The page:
I don’t want to talk about talent. I want to talk about skill. Skill is different than talent because talent is like crude oil. The resource is there. It’s deep in the ground (or deep inside you, to continue the analogy), but the drilling of it—the refining of it—that is where the knowledge, the craft, the skill comes from. Just being a “talented” person isn’t enough. A talent is considered something you are born with. (Or call it “aptitude.”) But if you just leave it in the ground, if you refuse to drill it, to refine it—it just sits there, unused. I feel like I was born with a modest amount of talent.


My interest in writing, my passion for it, found me early. I come from a long line of memory-keepers, journalers, amateur geneaologists. So, I suppose it isn’t surprising that writing is the thing I love the most. But my skill… I feel I have a great amount of skill. I can turn a phrase, rock the grammar, and turn out pages of type that is compelling. But my belief in my skill, my trust in my refined talent, is limited. It’s like having a large reservoir of oil beneath the ocean—so far beneath that no equipment could ever sink down low enough to mine it. And I’m afraid that this failure to believe in my ability to succeed has made me an unpleasant person.


I wonder often how people with less skill, who have worked less at honing the craft than I have, who misspell frequently and avoid grammar entirely , can be so successful as writers, while I, full of self-doubt and angst about my skill, despite the number of man hours and the amount of money spent for the credentials and study, essentially fail all the time.


I have become close friends with failure. Failure greets me every morning when I wake up. It’s my constant conversant in dinner conversations. It showers with me, sleeps with me, works out with me. It’s the critic in the back of the room while I teach students about grammar and the importance of its everyday applications. It’s with me at the law firm, when I’m translating the honest answers to discovery questions into passive voice designed to lessen the impact of a client’s culpability. It’s with me when I meet people who worked at the job I was considered “unfit” to do. Every day, failure and I play a little game where I try to tell her my successes, and she lessens them into dog shit on the bottom of my shoe.


The problem with skill is that it opens the way for doubt. And the problem with doubt is that it’s the byproduct and evidence of failure. There is always something else to learn, some aspect of writing to refine. If the poem is great, its performance is likely to be sub par. If the plot is fantastic, the dialog needs work. There is always some skill to hone; there is always some voice to disrupt the confidence gained from mastering aspects of the craft.


So, while others are succeeding because their belief in their skills outweighs their actual skills, here I sit, glass full of skills and with nothing to show for it. I wish I could step outside myself, discover my brand, become “accessible.” But, I fear that my version of accessibility will never be suitable. I talk too much. I tell corny jokes. I love puns. I use big words. Not because I’m trying to confuse, but because that’s how I talk. I don’t realize that I sound inaccessible.I don’t realize that the way I am isolates people.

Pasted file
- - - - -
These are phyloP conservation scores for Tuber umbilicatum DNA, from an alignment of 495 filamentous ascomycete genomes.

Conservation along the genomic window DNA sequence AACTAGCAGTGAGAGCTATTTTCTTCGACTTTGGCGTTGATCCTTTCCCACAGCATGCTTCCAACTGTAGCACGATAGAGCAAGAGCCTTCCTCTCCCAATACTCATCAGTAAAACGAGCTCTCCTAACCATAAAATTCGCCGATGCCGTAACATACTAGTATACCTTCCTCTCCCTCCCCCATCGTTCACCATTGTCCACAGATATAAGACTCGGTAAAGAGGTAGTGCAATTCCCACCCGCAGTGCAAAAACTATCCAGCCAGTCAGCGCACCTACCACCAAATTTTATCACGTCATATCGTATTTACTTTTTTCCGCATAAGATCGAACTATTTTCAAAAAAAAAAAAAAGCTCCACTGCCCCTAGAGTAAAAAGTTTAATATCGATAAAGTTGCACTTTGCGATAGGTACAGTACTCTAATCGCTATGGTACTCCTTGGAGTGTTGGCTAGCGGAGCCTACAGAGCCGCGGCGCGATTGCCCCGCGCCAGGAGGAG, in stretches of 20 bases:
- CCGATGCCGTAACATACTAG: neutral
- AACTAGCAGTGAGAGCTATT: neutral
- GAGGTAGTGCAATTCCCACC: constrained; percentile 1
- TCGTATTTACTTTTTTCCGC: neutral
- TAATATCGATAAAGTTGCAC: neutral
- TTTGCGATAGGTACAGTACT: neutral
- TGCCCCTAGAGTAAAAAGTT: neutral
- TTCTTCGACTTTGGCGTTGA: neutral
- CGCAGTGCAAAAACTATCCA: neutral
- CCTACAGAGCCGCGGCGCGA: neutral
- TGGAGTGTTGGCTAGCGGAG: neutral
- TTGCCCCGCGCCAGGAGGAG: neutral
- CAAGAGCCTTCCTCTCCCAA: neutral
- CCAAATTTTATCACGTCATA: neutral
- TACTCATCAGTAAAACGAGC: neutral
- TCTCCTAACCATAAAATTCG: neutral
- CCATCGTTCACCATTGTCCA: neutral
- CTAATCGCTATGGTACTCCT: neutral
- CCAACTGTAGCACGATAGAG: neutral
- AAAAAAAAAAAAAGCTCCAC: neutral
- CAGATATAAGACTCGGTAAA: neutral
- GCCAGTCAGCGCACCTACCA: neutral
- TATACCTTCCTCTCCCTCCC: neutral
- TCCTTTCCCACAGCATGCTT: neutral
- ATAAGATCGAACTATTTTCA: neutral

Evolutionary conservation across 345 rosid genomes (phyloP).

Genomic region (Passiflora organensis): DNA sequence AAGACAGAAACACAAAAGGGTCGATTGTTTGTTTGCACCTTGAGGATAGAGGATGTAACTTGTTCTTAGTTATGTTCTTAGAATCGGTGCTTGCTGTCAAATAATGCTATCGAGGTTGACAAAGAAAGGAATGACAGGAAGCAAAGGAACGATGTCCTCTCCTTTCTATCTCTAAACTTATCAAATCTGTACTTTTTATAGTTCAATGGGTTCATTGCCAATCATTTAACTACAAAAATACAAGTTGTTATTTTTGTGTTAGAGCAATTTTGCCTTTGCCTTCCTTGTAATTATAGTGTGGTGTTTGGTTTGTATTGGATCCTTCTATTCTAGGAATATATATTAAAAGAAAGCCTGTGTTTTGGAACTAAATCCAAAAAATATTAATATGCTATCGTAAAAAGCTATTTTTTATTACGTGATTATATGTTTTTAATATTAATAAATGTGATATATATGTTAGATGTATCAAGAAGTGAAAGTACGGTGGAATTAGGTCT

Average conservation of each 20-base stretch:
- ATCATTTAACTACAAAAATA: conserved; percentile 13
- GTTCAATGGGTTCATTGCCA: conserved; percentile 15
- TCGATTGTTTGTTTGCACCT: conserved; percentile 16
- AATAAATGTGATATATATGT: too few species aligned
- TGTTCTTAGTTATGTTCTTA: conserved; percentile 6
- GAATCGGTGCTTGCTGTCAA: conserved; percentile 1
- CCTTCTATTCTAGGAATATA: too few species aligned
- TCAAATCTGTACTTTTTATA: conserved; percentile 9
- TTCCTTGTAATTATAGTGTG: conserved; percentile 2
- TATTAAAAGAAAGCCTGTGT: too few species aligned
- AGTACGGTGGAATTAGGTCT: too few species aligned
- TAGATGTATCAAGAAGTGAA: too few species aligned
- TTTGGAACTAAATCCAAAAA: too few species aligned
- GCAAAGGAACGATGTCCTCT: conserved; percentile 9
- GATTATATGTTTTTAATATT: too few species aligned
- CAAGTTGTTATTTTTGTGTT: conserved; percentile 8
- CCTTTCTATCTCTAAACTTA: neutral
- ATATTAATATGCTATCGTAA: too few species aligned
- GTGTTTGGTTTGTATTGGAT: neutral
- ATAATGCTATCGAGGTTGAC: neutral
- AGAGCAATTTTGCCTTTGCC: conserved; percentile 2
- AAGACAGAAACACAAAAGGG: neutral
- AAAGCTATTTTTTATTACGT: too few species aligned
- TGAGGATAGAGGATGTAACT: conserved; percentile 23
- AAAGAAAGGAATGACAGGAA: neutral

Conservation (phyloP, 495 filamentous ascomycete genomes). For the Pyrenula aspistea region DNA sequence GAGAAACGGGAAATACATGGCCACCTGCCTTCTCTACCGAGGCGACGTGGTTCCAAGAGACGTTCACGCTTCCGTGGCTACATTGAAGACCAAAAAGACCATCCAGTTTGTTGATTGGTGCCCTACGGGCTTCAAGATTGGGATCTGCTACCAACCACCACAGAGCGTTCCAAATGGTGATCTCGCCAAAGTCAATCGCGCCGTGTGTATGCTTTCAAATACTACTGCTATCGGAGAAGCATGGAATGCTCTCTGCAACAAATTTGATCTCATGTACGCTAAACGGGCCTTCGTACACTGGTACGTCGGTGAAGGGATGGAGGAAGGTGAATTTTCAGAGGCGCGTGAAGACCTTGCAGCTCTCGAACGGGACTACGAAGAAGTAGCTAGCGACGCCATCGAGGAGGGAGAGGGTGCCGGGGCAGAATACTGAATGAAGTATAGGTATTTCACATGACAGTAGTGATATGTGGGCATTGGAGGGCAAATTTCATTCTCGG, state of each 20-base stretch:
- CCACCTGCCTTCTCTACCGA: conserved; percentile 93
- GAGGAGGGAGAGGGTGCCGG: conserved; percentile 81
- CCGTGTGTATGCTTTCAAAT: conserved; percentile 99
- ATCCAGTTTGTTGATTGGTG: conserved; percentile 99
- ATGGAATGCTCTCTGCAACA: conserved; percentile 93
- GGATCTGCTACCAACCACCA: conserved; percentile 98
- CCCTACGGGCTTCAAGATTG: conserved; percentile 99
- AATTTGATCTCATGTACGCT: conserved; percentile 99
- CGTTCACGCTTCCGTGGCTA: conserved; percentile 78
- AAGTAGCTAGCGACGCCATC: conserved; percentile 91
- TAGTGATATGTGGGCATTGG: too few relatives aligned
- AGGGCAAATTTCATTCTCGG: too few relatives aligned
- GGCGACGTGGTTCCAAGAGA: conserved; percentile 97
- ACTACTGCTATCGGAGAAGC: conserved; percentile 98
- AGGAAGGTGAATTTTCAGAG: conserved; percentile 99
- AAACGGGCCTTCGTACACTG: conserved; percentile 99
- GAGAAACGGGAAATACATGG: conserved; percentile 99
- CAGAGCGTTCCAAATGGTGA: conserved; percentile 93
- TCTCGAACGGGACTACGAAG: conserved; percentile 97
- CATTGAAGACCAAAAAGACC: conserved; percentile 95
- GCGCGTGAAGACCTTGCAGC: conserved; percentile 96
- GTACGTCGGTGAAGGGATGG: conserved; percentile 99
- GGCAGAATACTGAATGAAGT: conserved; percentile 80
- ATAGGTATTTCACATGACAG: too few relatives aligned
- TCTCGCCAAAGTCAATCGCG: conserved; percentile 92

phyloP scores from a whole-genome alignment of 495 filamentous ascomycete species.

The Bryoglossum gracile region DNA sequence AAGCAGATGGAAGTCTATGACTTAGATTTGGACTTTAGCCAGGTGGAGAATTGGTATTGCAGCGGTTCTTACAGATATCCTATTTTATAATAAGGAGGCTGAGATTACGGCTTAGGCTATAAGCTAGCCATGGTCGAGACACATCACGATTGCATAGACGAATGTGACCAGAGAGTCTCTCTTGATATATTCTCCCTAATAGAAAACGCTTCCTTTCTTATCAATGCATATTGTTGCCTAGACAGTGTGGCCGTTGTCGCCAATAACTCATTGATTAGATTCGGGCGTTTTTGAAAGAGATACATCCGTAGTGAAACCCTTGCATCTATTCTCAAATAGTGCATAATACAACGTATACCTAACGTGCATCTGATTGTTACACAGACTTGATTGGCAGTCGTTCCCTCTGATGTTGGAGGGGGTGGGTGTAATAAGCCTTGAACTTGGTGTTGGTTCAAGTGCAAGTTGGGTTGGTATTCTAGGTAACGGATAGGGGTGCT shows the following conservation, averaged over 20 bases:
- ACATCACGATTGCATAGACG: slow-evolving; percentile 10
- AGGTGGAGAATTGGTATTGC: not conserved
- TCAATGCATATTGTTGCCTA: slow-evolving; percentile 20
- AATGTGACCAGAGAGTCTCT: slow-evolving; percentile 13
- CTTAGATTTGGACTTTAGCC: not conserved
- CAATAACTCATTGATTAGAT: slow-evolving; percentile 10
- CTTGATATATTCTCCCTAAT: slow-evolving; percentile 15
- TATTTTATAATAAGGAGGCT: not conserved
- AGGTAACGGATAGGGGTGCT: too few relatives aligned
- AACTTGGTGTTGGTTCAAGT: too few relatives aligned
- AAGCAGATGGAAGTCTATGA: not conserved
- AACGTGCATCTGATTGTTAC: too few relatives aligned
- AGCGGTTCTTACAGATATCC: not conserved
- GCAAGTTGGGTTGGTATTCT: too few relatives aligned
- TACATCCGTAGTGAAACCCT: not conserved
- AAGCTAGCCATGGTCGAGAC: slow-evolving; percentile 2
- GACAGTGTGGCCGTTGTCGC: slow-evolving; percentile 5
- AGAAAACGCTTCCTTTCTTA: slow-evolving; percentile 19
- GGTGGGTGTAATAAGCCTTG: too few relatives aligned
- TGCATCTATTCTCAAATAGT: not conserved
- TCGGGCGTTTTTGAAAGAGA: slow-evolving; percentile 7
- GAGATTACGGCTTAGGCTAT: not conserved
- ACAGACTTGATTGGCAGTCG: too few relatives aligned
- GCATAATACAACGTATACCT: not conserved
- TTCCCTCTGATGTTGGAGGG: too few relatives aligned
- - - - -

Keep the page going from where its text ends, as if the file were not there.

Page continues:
My belief in being the best you can be makes anyone who might show me their work feel like I’m going to rip their self-esteem apart and tell them they have no talent. I won’t. Because this isn’t a question of talent. Everyone has talent. Maybe it’s unrealized, but it’s there. This is a question of skill. I might say that something could be more skillful, but I’ll show you how you can make it so, if I know. I don’t always. I have some benefit of experience. I don’t have ALL the experience. And I am surprised by the massive amounts of failure I face every day. I want people to write. It’s an amazing activity that we have been using for centuries to share our feelings, to make sense of our lives and our environment. But personally, I do want to be rewarded for my skill, and for the time I’ve put into crafting writing. I don’t want to play the trumpet. I don’t want to advertise on a bullhorn. Unfortunately, before I can get to the point of reward, I have to silence my nemesis: myself. My doubt-ridden self. I have to make friends with failure, to dismantle doubt, and to say, even if it’s only for a minute, that where I am right now, what I’m doing right this minute, is enough. That even if no one ever notices how skillful it is, the writing and the expression is beautiful and worth doing. Undoubtedly.




~ by ImaginaryCanary on April 27, 2014.

2 Responses to “Doubt”

  1. I think that there are those of us that are stuck in our heads. I’m sometimes jealous of people that act a certain way or say certain things without regard, but I can’t imagine ever acting that way myself. I was reminded of that when you talked about people whose “belief in their skills outweighs their actual skills.” I suppose it’s about confidence more than anything. Even if you’re doing the wrong thing, if you do it confidently, then fewer people will question you.

    I think confidence can be faked, though. Not caring can be viewed as confidence. Do it for you, and let that be enough. Putting yourself out there regardless of whether anyone else is even noticing is tough, but if you’re doing it simply because you want to, then the doing becomes your satisfaction. Whether anyone else notices is just bonus.

    One last thought: I think that fun/enjoyment is an important part of what you do. Don’t let your passion become a chore. If it is, then it may be time to step back and reevaluate.

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